"Just because you do not take an interest in politics doesn't mean politics won't take an interest in you”

Pericles



Wednesday, June 6, 2007

Why Dems Are Talking Healthcare & Jobs While Rethugs Are Cheering Torture & War

originally posted on Daily Kos June 1, 2007

To all those out there who have been yelling loud and clear over the past week about the lack of any real difference between the Dems and their Republican opponents, I have to ask, "Have you been watching the early presidential debates?"

A cursory glimpse at the debate topics and candidate positions reveals stark differences between the two major parties. The Democrats are addressing the issues confronting the 21st century American family - healthcare, jobs, education. Meanwhile, the Republicans rally their base by throwing away the Geneva Conventions, creating a false link between Saddam and al Qaeda and promising a 'stay the course' policy in Iraq.

Has the chasm between Democrats and Republicans grown so wide that building a bridge across the Red/Blue divide has become a Herculean task? Why are there two national conversations going on as we choose our next president?

But, perhaps most importantly, by dismissing the bloodlust in the GOP audiences are we overlooking the biggest obstacle to capturing the White House in 2008?

EJ Dionne has an interesting opinion piece today discussing the "parallel universes" our nominating battles appear to be operating in during the campaign's early stages.

Dionne discusses the findings from an April 2007 Pew Research Center poll illustrating the diverging priorities of the Democratic and Republican bases.

While Iraq is the top priority for partisans on both sides (38% of Dems, 31% of GOPers), the Republicans remain far more supportive of a 'stay the course' approach, than the Dems (I don't think this will come as news to anyone here!) Even more profound is the partisan divide revealed in the 60% of those surveyed who did not think that Iraq was the issue of our time.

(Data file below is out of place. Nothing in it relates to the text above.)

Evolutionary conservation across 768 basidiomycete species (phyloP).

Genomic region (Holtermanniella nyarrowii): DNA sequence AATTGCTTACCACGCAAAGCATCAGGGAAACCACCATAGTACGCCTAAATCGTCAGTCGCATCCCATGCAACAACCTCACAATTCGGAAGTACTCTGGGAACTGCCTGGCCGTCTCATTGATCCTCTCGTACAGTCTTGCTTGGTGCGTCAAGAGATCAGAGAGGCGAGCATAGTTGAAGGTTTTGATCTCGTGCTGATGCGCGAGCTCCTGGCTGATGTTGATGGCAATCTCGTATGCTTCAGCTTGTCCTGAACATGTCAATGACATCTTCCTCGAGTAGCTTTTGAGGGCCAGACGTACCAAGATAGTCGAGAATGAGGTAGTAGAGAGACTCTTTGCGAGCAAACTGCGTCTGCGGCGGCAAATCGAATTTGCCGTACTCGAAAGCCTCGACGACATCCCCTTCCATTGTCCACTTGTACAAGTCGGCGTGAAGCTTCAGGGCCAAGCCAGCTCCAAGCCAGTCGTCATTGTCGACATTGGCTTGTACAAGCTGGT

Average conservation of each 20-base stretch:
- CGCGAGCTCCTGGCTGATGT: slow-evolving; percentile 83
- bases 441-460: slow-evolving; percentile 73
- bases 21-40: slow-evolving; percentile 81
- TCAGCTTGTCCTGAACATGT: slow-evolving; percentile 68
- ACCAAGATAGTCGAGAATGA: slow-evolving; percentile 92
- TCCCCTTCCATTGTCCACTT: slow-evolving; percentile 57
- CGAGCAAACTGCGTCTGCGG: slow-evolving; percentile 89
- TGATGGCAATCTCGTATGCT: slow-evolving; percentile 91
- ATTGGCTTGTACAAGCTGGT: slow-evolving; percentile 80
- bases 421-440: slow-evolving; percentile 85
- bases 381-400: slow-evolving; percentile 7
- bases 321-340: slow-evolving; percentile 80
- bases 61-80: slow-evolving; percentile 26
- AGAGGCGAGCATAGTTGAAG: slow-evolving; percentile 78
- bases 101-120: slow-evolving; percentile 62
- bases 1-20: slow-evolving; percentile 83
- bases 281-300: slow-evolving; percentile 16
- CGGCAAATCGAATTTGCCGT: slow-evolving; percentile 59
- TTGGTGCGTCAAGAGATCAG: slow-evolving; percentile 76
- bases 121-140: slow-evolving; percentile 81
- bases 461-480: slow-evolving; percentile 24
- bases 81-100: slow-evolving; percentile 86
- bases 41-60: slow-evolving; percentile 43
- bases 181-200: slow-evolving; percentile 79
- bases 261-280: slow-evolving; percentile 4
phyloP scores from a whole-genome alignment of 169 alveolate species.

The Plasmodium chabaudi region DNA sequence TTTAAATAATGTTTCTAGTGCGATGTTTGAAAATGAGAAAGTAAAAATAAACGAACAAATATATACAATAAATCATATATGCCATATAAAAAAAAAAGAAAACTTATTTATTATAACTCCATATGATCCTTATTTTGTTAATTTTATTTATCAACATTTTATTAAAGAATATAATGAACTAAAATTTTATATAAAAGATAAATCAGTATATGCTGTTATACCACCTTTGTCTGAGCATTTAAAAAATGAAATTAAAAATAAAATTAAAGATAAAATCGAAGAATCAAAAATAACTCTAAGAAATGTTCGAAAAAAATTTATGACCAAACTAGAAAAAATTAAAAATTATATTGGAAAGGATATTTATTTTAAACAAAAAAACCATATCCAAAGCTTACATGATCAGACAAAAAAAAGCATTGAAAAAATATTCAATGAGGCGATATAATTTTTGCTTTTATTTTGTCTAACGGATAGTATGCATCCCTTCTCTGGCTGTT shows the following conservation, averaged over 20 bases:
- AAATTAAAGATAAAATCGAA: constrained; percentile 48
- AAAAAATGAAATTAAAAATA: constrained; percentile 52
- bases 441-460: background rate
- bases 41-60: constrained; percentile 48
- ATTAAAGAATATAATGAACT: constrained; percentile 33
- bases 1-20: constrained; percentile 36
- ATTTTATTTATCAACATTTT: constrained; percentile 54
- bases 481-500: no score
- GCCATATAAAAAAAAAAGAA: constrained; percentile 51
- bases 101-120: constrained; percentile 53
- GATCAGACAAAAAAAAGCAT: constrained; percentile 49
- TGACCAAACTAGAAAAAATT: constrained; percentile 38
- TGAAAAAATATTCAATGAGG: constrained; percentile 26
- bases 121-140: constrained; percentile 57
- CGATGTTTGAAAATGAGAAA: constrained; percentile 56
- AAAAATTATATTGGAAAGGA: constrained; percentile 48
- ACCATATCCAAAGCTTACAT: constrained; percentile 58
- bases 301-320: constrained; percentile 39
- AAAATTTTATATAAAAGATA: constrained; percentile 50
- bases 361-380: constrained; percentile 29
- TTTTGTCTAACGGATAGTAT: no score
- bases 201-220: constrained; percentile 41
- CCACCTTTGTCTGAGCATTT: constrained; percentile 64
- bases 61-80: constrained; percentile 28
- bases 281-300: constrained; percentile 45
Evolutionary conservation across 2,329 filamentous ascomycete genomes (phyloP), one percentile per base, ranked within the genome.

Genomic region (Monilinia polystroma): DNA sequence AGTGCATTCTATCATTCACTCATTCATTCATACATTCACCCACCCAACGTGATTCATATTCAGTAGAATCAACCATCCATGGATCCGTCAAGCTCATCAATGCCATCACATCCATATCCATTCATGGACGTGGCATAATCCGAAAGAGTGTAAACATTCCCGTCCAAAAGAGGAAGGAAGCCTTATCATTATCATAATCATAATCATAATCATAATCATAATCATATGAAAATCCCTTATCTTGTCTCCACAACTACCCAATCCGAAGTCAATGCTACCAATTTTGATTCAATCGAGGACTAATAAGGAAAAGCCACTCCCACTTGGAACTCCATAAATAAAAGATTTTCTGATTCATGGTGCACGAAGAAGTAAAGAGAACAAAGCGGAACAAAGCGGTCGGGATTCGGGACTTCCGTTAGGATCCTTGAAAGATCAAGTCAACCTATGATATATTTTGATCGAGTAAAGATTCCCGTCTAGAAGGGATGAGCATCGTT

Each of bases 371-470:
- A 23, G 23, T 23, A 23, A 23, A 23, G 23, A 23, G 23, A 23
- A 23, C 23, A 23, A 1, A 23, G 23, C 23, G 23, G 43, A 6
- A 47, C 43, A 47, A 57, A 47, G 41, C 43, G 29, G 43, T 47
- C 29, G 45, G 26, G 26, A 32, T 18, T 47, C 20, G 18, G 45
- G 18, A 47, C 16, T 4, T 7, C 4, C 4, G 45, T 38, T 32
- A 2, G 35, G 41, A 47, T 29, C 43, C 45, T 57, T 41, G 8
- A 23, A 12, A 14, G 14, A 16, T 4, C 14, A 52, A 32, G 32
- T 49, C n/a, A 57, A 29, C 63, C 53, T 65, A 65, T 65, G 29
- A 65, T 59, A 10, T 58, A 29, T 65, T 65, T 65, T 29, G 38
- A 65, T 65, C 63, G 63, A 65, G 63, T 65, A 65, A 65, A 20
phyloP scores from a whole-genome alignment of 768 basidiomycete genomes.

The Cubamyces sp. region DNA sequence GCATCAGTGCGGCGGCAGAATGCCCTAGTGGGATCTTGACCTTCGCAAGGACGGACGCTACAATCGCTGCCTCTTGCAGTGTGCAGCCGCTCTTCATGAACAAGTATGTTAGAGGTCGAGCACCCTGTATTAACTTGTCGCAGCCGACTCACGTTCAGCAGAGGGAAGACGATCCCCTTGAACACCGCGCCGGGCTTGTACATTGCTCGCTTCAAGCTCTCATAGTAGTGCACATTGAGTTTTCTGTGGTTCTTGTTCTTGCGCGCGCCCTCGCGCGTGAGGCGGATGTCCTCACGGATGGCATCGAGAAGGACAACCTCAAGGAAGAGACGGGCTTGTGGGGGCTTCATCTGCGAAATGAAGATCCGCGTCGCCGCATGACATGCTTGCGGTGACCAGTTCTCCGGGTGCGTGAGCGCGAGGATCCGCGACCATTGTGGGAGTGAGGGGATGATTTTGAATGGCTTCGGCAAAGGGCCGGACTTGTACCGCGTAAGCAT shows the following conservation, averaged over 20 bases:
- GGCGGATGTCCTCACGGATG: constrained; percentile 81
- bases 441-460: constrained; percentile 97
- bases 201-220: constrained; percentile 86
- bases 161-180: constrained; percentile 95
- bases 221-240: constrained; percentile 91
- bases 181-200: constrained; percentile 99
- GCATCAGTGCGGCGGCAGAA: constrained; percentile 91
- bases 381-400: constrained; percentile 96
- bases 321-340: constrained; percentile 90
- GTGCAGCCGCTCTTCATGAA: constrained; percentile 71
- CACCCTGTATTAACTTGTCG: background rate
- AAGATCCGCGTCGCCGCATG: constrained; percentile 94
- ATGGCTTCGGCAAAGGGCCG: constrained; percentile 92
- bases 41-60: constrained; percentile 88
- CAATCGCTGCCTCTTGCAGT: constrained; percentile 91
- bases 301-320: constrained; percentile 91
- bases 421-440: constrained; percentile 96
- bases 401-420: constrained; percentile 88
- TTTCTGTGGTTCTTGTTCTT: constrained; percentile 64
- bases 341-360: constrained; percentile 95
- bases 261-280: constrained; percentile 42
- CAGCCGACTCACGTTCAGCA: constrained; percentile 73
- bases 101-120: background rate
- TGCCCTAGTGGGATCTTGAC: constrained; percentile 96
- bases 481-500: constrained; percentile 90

Education was most important for 12 percent of Democrats and only 5 percent of Republicans; abortion for 8 percent of Republicans and just 1 percent of Democrats; immigration for 12 percent of Republicans and 1 percent of Democrats.
Consolidating these results dramatizes how different Democraticland is from Republicanland: 42 percent of Democrats listed one of three big domestic issues (the economy, health care and education) compared with only 20 percent of Republicans. The hot-button issues of immigration and abortion were overwhelmingly Republican concerns (20 percent to 2 percent).


With Terrorism/Security named by 17% of Republicans (making it #2 on the GOP list) and only 5% of Democrats, it is little wonder Giuliani is cheered when he advocates torture as American policy. With the GOP base angry over immigration, the formerly straight talking McCain frequently appears tongue-tied over the hot button issue. And much has been made about Romney's dramatic lurch to the right - on practically every issue -to placate the demands of the Republican primary voter.

Eighteen months before the nation picks its next president, most experts believe the Democrats have a clear advantage. Conventional wisdom forecasts the presidential race as the "Democrats to lose" - and predicts further expansion of the slim Democratic majorities in both houses. With an electorate angry about Iraq, Bush administration incompetence, and rapidly rising healthcare and energy costs, how can we lose?

If the Bush Administration and their spinmeisters (enabled by a lazy and complicit MSM) can once again manipulate the security/terrorist issue the GOP has a chance to retain their hold on the White House.